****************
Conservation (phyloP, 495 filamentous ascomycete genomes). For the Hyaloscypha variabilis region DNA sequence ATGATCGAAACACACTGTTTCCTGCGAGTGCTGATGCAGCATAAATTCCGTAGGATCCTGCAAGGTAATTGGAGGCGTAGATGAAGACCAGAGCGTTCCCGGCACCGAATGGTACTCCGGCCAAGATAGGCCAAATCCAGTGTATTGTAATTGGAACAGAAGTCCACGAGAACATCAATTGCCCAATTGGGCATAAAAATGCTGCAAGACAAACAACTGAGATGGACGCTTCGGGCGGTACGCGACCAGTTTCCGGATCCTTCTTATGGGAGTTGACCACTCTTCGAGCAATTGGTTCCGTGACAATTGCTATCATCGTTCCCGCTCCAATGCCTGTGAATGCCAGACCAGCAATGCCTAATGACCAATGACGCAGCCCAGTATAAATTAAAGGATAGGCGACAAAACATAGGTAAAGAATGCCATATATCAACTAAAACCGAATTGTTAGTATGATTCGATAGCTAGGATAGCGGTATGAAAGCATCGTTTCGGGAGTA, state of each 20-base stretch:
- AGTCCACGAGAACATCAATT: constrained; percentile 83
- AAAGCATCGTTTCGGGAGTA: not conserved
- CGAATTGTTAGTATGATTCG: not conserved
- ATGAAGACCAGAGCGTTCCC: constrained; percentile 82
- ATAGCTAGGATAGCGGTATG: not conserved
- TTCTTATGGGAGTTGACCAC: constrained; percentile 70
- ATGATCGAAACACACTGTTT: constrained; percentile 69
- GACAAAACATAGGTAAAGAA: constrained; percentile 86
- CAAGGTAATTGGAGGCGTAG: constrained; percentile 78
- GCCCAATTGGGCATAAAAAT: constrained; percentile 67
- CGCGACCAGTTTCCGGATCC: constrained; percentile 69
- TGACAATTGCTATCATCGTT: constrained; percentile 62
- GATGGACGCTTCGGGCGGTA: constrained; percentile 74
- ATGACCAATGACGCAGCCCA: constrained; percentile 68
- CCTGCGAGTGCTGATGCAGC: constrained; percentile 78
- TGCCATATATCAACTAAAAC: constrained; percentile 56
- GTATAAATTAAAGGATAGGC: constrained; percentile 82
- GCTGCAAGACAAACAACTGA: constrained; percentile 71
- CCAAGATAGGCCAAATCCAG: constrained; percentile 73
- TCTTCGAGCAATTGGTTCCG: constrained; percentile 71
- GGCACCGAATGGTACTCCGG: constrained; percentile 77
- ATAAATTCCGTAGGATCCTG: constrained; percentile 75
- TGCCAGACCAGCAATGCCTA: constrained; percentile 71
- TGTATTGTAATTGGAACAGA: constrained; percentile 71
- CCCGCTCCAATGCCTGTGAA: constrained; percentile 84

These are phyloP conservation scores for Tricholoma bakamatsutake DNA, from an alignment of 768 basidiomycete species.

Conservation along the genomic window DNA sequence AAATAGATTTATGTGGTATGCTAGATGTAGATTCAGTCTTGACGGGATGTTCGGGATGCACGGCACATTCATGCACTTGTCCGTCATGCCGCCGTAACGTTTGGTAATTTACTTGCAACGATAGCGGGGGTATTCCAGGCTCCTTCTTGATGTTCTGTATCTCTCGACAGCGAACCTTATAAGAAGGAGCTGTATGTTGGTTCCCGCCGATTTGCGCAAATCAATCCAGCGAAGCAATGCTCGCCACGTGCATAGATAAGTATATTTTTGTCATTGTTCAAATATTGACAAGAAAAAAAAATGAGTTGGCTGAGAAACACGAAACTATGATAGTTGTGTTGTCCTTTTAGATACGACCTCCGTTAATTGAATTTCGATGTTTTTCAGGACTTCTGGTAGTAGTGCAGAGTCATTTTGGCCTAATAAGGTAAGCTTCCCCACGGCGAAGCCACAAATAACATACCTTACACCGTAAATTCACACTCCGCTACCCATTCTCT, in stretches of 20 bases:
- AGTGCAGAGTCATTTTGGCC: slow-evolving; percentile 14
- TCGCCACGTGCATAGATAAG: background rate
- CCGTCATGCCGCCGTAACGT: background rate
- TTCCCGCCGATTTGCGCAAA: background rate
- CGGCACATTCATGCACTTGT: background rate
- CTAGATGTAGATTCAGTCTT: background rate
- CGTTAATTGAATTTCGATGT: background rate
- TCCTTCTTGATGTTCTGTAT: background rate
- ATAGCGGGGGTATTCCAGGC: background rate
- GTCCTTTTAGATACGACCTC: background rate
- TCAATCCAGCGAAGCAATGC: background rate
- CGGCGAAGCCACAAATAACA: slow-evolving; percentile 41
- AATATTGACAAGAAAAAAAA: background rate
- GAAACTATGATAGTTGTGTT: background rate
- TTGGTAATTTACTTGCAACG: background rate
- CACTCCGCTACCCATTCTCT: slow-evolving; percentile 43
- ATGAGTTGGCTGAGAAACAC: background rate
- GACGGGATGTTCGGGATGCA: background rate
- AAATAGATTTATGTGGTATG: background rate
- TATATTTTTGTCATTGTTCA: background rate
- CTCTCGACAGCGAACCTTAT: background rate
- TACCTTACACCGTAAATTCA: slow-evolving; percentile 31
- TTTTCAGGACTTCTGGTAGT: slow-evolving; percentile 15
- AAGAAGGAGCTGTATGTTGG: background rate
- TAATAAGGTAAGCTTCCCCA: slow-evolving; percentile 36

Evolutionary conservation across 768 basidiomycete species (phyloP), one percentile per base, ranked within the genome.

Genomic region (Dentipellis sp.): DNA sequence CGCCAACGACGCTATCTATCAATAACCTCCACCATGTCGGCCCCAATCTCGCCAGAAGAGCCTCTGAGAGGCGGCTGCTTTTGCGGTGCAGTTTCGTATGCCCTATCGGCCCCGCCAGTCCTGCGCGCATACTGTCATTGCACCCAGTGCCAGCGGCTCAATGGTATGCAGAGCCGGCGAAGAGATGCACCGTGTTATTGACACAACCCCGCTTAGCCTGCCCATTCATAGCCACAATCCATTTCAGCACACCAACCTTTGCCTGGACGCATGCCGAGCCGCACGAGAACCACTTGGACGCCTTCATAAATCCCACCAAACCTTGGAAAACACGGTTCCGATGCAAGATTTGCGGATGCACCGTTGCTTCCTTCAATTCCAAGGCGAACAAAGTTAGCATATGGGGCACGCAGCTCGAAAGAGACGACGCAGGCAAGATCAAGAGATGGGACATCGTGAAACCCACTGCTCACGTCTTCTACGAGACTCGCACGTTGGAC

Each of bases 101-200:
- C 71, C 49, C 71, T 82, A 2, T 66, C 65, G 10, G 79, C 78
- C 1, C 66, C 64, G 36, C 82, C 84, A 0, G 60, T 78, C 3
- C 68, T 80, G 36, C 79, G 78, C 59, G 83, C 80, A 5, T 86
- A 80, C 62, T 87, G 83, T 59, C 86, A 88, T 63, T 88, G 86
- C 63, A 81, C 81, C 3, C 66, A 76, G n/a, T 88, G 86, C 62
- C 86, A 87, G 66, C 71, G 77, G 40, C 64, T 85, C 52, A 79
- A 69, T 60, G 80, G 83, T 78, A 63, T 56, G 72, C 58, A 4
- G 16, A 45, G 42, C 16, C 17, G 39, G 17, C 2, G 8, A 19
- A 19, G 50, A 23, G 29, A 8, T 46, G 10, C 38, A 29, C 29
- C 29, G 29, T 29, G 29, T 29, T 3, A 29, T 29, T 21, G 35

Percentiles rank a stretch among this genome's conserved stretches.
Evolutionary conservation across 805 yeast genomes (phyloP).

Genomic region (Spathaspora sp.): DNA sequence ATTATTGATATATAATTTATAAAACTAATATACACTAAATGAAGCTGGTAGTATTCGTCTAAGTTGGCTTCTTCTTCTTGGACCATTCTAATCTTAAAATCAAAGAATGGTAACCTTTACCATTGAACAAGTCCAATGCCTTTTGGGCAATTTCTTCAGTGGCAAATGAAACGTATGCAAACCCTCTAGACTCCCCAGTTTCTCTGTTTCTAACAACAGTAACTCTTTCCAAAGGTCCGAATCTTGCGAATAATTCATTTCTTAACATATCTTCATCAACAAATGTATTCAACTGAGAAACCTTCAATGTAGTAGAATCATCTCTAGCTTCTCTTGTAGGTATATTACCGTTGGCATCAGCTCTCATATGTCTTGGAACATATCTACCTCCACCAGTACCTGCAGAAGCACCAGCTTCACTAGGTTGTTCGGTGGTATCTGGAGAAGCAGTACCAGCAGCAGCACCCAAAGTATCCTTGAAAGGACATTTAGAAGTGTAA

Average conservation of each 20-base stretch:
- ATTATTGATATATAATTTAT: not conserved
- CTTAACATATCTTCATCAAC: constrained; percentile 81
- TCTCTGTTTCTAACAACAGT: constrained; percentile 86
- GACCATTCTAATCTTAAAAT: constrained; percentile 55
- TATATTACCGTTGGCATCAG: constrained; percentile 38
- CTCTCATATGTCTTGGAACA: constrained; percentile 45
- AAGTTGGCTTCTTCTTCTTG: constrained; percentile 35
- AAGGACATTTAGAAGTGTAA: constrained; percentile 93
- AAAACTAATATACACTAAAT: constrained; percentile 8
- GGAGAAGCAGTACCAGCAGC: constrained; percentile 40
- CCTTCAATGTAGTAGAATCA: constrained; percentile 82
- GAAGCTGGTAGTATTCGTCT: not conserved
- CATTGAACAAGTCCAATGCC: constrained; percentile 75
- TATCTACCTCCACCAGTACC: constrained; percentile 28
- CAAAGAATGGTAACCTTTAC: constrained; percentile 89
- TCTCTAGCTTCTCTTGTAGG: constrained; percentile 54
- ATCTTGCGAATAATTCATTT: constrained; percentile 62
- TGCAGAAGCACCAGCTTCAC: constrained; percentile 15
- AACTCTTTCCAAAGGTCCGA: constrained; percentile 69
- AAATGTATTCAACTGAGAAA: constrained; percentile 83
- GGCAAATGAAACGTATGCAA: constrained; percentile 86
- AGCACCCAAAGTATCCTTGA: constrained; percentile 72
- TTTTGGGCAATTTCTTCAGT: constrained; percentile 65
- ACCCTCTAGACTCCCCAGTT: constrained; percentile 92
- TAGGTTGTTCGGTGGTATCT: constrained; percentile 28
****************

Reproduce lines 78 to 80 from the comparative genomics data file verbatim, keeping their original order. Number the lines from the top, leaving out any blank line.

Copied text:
- AAGGACATTTAGAAGTGTAA: constrained; percentile 93
- AAAACTAATATACACTAAAT: constrained; percentile 8
- GGAGAAGCAGTACCAGCAGC: constrained; percentile 40